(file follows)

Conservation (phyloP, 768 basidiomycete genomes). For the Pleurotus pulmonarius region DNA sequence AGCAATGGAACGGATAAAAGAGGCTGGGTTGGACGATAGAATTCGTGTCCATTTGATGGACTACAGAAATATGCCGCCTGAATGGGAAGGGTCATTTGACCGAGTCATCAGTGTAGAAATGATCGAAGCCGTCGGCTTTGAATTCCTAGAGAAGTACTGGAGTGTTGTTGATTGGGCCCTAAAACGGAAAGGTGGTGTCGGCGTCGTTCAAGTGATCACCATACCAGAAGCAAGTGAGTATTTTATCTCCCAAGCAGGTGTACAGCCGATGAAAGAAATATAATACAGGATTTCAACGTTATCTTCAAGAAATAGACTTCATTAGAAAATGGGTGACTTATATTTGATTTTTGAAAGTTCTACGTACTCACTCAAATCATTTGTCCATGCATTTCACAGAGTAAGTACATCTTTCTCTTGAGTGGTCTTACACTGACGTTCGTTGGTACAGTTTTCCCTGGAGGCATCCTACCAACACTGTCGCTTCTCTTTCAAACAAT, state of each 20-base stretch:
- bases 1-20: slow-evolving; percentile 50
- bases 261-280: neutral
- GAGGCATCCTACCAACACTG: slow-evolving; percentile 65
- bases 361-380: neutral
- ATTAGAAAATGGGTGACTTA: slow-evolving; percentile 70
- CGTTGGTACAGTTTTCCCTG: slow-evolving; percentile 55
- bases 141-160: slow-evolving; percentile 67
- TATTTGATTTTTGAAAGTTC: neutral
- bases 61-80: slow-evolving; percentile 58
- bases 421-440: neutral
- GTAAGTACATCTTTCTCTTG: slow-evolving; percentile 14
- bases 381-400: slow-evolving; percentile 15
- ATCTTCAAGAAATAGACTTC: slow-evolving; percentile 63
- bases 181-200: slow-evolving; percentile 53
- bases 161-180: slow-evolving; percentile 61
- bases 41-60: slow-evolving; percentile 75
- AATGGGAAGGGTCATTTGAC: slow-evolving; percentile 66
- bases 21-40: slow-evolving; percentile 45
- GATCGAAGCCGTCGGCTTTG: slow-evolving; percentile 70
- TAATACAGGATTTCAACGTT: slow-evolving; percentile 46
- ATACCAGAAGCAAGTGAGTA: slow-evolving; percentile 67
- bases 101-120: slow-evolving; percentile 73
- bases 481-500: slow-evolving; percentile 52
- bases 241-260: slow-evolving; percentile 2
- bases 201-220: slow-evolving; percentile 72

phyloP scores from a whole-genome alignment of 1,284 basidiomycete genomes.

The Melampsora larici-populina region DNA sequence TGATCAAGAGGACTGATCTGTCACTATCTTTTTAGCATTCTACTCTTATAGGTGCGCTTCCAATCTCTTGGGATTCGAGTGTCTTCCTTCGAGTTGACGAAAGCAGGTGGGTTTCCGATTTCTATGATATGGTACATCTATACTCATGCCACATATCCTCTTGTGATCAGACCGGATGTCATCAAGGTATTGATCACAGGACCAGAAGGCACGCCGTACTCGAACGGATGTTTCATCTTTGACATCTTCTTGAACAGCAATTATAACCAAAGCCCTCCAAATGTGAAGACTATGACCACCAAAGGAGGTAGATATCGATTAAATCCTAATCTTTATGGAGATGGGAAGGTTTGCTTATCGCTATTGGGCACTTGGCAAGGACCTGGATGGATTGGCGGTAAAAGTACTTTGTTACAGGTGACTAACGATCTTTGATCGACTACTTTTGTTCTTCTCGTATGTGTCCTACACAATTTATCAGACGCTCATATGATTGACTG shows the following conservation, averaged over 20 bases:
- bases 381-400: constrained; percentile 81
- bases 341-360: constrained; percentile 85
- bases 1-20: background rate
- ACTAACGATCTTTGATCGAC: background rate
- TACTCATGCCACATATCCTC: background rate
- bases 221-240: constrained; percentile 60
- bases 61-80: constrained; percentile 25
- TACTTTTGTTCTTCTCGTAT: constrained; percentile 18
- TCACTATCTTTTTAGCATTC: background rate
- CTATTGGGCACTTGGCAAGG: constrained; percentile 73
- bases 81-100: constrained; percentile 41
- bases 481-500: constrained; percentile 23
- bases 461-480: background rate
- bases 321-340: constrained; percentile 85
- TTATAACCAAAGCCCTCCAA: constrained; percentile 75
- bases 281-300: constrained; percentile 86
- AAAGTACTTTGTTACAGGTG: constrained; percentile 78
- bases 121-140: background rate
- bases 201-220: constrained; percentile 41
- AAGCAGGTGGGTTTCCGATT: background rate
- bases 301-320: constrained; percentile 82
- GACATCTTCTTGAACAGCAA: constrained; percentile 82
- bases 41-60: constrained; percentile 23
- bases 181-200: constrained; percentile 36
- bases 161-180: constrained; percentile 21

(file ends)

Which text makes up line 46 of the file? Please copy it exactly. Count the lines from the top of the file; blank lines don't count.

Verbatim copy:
- bases 121-140: background rate